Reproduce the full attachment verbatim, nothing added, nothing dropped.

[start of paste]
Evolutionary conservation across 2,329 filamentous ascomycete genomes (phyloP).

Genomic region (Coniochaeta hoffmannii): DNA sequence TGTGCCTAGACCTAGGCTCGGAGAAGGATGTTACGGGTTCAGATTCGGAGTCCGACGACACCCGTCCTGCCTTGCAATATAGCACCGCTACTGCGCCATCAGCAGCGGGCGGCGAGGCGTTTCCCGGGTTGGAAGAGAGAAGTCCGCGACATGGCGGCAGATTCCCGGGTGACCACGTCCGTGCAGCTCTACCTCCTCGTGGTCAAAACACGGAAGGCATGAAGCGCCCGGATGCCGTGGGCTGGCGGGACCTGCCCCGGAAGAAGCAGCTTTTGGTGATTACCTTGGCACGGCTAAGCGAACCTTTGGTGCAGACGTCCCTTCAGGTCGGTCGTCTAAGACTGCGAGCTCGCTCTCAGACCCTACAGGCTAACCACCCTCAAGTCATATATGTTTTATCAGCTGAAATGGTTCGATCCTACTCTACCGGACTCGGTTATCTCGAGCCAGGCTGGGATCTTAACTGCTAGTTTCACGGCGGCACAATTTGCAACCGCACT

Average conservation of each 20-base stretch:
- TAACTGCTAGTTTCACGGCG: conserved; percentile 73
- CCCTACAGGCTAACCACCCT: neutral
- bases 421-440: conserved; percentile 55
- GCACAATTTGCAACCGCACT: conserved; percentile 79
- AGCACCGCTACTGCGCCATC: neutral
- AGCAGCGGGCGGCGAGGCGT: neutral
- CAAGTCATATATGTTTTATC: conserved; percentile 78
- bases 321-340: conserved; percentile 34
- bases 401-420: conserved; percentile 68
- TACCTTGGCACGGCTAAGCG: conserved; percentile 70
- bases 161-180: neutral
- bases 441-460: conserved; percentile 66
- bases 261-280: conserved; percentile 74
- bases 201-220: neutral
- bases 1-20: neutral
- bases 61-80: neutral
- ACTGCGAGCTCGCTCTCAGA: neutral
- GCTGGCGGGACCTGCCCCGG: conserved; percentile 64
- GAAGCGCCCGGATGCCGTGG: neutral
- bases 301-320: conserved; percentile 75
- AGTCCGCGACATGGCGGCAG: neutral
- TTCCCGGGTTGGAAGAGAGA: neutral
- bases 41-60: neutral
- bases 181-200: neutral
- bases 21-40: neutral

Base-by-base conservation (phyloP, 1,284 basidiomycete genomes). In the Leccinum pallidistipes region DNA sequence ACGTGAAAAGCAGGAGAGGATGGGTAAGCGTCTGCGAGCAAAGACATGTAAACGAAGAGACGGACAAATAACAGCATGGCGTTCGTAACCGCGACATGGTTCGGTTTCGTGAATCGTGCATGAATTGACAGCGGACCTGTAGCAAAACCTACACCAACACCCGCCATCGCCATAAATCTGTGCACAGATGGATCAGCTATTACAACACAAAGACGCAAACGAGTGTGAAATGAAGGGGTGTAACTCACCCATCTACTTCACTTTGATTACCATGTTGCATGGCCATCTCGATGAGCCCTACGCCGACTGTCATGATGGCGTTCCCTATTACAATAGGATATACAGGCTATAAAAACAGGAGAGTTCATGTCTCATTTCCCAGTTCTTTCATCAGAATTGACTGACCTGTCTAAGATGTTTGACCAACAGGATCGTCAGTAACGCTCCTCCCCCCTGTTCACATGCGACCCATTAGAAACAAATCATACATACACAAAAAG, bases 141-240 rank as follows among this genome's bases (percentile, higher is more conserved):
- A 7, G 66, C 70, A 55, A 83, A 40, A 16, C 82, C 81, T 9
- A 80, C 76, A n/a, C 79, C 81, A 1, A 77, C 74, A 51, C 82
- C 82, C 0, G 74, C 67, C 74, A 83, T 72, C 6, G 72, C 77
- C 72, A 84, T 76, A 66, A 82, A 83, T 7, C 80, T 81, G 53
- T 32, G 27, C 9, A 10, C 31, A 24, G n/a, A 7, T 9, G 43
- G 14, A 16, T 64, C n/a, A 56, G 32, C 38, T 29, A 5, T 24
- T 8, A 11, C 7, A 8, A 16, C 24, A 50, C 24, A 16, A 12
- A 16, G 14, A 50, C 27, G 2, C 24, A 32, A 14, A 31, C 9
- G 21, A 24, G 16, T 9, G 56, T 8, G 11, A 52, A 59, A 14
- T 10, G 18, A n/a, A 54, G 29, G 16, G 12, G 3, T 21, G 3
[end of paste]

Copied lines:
Evolutionary conservation across 2,329 filamentous ascomycete genomes (phyloP).

Genomic region (Coniochaeta hoffmannii): DNA sequence TGTGCCTAGACCTAGGCTCGGAGAAGGATGTTACGGGTTCAGATTCGGAGTCCGACGACACCCGTCCTGCCTTGCAATATAGCACCGCTACTGCGCCATCAGCAGCGGGCGGCGAGGCGTTTCCCGGGTTGGAAGAGAGAAGTCCGCGACATGGCGGCAGATTCCCGGGTGACCACGTCCGTGCAGCTCTACCTCCTCGTGGTCAAAACACGGAAGGCATGAAGCGCCCGGATGCCGTGGGCTGGCGGGACCTGCCCCGGAAGAAGCAGCTTTTGGTGATTACCTTGGCACGGCTAAGCGAACCTTTGGTGCAGACGTCCCTTCAGGTCGGTCGTCTAAGACTGCGAGCTCGCTCTCAGACCCTACAGGCTAACCACCCTCAAGTCATATATGTTTTATCAGCTGAAATGGTTCGATCCTACTCTACCGGACTCGGTTATCTCGAGCCAGGCTGGGATCTTAACTGCTAGTTTCACGGCGGCACAATTTGCAACCGCACT

Average conservation of each 20-base stretch:
- TAACTGCTAGTTTCACGGCG: conserved; percentile 73
- CCCTACAGGCTAACCACCCT: neutral
- bases 421-440: conserved; percentile 55
- GCACAATTTGCAACCGCACT: conserved; percentile 79
- AGCACCGCTACTGCGCCATC: neutral
- AGCAGCGGGCGGCGAGGCGT: neutral
- CAAGTCATATATGTTTTATC: conserved; percentile 78
- bases 321-340: conserved; percentile 34
- bases 401-420: conserved; percentile 68
- TACCTTGGCACGGCTAAGCG: conserved; percentile 70
- bases 161-180: neutral
- bases 441-460: conserved; percentile 66
- bases 261-280: conserved; percentile 74
- bases 201-220: neutral
- bases 1-20: neutral
- bases 61-80: neutral
- ACTGCGAGCTCGCTCTCAGA: neutral
- GCTGGCGGGACCTGCCCCGG: conserved; percentile 64
- GAAGCGCCCGGATGCCGTGG: neutral
- bases 301-320: conserved; percentile 75
- AGTCCGCGACATGGCGGCAG: neutral
- TTCCCGGGTTGGAAGAGAGA: neutral
- bases 41-60: neutral
- bases 181-200: neutral
- bases 21-40: neutral

Base-by-base conservation (phyloP, 1,284 basidiomycete genomes). In the Leccinum pallidistipes region DNA sequence ACGTGAAAAGCAGGAGAGGATGGGTAAGCGTCTGCGAGCAAAGACATGTAAACGAAGAGACGGACAAATAACAGCATGGCGTTCGTAACCGCGACATGGTTCGGTTTCGTGAATCGTGCATGAATTGACAGCGGACCTGTAGCAAAACCTACACCAACACCCGCCATCGCCATAAATCTGTGCACAGATGGATCAGCTATTACAACACAAAGACGCAAACGAGTGTGAAATGAAGGGGTGTAACTCACCCATCTACTTCACTTTGATTACCATGTTGCATGGCCATCTCGATGAGCCCTACGCCGACTGTCATGATGGCGTTCCCTATTACAATAGGATATACAGGCTATAAAAACAGGAGAGTTCATGTCTCATTTCCCAGTTCTTTCATCAGAATTGACTGACCTGTCTAAGATGTTTGACCAACAGGATCGTCAGTAACGCTCCTCCCCCCTGTTCACATGCGACCCATTAGAAACAAATCATACATACACAAAAAG, bases 141-240 rank as follows among this genome's bases (percentile, higher is more conserved):
- A 7, G 66, C 70, A 55, A 83, A 40, A 16, C 82, C 81, T 9
- A 80, C 76, A n/a, C 79, C 81, A 1, A 77, C 74, A 51, C 82
- C 82, C 0, G 74, C 67, C 74, A 83, T 72, C 6, G 72, C 77
- C 72, A 84, T 76, A 66, A 82, A 83, T 7, C 80, T 81, G 53
- T 32, G 27, C 9, A 10, C 31, A 24, G n/a, A 7, T 9, G 43
- G 14, A 16, T 64, C n/a, A 56, G 32, C 38, T 29, A 5, T 24
- T 8, A 11, C 7, A 8, A 16, C 24, A 50, C 24, A 16, A 12
- A 16, G 14, A 50, C 27, G 2, C 24, A 32, A 14, A 31, C 9
- G 21, A 24, G 16, T 9, G 56, T 8, G 11, A 52, A 59, A 14
- T 10, G 18, A n/a, A 54, G 29, G 16, G 12, G 3, T 21, G 3